“Given the events of the last few weeks, I think it is important for all of us who love the Thunder to reflect on where we have been, where we are now, and most importantly where we are going,” began Sam Presti in an op-ed for The Oklahoman at the end of July.

The piece, titled “Looking back, thinking forward,” was published nine days following Russell Westbrook’s trade to the Houston Rockets that finalized a franchise altering summer both on the court and symbolically off it. In attempting to regain control of the team’s narrative after trades of Paul George to the Clippers and Westbrook to the Rockets, Presti reemphasized the inherent, myth-making bond between basketball and Oklahoma City. He also added a touch of realism in preparing fans for an uncertain, perhaps tumultuous future ahead in writing how “the story of the Oklahoma City Thunder is transitioning to a new phase.” 

The roadmap of Oklahoma City's recovery plan was laid out over 1079 words and 10 paragraphs. It could have written out on Apple Notes and screenshotted to the Twitter timeline, or unveiled in the captions of an Instagram post. Instead, that Presti published the piece in an online newspaper backed his sentiments with a sense of space and perspective while also reemphasizing his communal approach. One isn’t supposed to react how the Thunder have “parted ways with foundational players” without balancing it with how fans will “watch the rise of another great team, as they watched the rise of their rebuilt downtown.” The piece wasn’t so much basketball for sharing and content as it was basketball as a community service. 

Though Presti addressed the inherent tension of building a sustainable team outside of a big city. While sports in small markets “create a set of intense memories through which individuals come together to form a larger community,” that intensity is balanced with how the Thunder “operate with significant disadvantages” that can only be overcome by methods of “thinking differently.” That outsider framing parts another layer of meaning into the franchise’s existence, and that supporting the team -whether they win or lose - is a show of one’s rebellion and search to overcome mainstream resources through long-term thinking savvy. The tone echoes Warren Buffett’s annual letter to Berkshire Hathaway shareholders that reminds investors that the company’s approach to growth runs counter to fast money, or in this case, the cobbling together of big-name free agents on short contracts at the expense of player development.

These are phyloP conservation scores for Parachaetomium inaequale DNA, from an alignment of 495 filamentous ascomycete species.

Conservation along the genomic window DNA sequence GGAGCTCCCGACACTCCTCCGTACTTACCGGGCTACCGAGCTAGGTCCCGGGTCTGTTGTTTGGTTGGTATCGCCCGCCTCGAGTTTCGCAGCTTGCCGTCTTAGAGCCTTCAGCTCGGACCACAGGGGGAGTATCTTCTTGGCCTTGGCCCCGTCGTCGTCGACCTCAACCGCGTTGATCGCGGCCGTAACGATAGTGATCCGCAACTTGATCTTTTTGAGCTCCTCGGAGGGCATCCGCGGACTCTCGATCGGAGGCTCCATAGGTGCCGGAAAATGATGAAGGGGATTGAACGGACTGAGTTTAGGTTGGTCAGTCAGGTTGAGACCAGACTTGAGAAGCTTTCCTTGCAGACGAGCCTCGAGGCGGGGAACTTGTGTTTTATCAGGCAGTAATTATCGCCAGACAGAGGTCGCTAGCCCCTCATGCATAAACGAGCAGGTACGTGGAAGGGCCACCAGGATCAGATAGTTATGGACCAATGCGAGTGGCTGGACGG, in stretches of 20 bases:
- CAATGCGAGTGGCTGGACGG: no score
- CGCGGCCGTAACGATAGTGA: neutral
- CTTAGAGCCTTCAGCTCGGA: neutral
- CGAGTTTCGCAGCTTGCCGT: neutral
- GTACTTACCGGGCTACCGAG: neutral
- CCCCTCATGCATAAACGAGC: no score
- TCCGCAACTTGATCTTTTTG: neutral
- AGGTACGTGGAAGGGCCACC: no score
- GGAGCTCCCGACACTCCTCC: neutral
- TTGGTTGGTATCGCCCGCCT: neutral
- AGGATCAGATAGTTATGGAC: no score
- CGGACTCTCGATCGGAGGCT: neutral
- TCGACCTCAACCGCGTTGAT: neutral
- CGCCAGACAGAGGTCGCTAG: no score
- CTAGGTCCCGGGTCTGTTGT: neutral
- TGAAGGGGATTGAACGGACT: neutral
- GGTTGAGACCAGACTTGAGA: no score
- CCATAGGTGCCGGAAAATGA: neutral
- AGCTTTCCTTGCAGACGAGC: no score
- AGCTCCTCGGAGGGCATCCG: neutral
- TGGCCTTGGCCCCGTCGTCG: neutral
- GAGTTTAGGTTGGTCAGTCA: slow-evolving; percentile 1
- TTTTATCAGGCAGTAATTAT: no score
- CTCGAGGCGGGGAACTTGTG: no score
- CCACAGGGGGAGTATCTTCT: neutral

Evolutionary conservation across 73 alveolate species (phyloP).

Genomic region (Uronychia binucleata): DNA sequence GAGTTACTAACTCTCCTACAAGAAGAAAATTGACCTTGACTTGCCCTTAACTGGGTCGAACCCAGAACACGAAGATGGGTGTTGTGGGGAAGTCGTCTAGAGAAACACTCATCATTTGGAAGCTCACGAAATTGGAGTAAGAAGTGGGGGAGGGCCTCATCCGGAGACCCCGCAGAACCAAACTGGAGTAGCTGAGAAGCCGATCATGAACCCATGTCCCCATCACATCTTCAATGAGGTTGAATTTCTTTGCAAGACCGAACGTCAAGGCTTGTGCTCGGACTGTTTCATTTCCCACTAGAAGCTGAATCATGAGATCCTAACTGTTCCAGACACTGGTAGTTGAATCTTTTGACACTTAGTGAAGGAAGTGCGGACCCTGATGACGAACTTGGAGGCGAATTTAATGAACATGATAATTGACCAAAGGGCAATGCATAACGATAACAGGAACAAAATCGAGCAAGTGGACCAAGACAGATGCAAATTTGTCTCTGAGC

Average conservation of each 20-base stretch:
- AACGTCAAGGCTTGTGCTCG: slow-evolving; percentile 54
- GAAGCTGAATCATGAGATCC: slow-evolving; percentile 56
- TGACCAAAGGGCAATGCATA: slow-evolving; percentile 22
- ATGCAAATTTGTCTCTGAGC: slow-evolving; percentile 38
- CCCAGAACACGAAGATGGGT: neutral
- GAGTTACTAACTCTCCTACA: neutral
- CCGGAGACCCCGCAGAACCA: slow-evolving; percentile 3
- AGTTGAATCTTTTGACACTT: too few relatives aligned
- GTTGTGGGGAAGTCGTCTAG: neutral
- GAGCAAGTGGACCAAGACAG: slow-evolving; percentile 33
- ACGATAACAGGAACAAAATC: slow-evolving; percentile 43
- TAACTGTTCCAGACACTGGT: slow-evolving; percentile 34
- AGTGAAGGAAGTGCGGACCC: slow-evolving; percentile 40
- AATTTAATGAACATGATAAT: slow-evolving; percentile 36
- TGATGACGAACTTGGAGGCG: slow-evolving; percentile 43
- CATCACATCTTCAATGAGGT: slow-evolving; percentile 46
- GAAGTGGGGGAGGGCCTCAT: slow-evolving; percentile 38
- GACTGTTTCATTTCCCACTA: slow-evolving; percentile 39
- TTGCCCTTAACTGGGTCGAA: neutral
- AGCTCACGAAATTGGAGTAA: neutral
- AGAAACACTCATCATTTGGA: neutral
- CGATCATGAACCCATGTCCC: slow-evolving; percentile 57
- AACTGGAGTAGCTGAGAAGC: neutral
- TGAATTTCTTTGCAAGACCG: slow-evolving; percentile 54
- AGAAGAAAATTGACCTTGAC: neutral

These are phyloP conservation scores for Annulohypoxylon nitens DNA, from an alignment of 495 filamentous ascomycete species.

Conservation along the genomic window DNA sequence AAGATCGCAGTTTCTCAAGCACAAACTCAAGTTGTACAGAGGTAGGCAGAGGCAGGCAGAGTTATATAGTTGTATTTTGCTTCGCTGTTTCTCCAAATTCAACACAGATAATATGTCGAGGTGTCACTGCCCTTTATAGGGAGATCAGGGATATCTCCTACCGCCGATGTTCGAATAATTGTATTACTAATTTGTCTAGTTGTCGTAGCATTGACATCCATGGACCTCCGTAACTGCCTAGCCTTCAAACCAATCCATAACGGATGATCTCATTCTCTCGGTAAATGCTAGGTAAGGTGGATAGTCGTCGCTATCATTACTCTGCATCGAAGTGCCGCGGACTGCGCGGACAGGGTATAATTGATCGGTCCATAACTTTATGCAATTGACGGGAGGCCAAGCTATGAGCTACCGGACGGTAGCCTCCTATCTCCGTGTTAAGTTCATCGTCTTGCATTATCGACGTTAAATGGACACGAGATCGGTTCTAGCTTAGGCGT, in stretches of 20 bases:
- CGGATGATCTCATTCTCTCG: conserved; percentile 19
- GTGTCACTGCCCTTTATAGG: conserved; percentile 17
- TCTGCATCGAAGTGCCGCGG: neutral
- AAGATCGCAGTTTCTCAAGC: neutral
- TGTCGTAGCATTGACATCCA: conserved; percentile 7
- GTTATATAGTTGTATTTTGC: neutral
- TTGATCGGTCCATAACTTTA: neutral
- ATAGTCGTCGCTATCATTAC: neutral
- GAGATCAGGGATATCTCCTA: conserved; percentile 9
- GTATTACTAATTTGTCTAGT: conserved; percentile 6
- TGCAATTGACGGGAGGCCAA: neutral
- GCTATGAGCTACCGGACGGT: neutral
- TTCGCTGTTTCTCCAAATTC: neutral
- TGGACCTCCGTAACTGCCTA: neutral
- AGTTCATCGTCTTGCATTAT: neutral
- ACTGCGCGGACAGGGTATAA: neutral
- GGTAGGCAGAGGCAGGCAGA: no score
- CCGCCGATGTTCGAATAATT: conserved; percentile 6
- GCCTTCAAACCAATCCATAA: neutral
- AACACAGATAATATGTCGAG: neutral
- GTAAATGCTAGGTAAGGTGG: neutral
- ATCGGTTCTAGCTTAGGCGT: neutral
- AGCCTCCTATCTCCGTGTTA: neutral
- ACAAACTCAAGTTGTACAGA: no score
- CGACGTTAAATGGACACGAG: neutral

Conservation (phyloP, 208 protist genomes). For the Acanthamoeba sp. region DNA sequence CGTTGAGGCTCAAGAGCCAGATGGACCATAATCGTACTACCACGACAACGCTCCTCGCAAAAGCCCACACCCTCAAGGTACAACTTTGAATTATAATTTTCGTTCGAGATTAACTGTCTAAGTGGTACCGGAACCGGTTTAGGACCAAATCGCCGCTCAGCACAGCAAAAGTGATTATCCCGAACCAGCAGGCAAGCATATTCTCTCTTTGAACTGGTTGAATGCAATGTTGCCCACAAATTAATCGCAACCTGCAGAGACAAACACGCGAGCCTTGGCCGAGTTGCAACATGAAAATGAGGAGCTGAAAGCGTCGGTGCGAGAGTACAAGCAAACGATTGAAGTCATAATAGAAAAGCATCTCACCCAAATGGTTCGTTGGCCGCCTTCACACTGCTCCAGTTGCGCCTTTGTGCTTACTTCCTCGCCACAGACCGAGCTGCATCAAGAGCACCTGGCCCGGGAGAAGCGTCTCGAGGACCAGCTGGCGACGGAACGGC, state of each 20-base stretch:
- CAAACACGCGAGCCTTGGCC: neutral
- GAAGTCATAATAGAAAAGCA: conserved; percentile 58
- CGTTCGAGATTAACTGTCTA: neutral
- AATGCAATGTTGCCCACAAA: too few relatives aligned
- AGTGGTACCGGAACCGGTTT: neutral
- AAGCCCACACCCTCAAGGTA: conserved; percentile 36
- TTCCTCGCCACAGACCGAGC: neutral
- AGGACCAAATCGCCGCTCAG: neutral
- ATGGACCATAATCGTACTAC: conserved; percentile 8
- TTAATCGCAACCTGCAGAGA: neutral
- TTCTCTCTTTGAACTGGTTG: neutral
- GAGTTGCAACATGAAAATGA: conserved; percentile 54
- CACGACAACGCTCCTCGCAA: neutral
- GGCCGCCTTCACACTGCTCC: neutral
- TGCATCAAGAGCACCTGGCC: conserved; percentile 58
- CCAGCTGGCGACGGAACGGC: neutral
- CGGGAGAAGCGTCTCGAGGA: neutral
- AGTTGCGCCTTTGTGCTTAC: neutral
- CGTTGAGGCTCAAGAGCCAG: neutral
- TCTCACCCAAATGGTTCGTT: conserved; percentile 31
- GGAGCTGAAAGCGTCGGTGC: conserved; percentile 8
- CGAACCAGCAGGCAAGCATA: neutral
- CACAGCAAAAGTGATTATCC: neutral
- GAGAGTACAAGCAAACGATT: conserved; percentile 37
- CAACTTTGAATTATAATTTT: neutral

“Our managerial decisions...have been made from the viewpoint of shareholders who are staying, not those who are leaving,” wrote Buffett in his shareholder letter last year. 

There are historic examples, both scripted and off-the-cuff, of NBA executives responding to player movement. From that perspective, Dan Gilbert was an innovator in setting off the modern day, direct-to-fan experience with his infamous comic sans letter following LeBron James’ move to Miami in 2010. And while there are obvious differences in voice and tone between Gilbert and Presti’s note (to start, compare the structure of Presti’s paragraphs to the one-sentence paragraphs of Gilbert), each letter was in response to a loss of a player that meant more than their stats on the court. Both Presti and Gilbert dug in their heels with an eye towards the future. Capitalization and punctuation aside, the statement “I PROMISE you that our energy, focus, capital, knowledge and experience will be directed at one thing and one thing only: DELIVERING YOU the championship you have long deserved and is long overdue….” shares similar sentiments from both executives.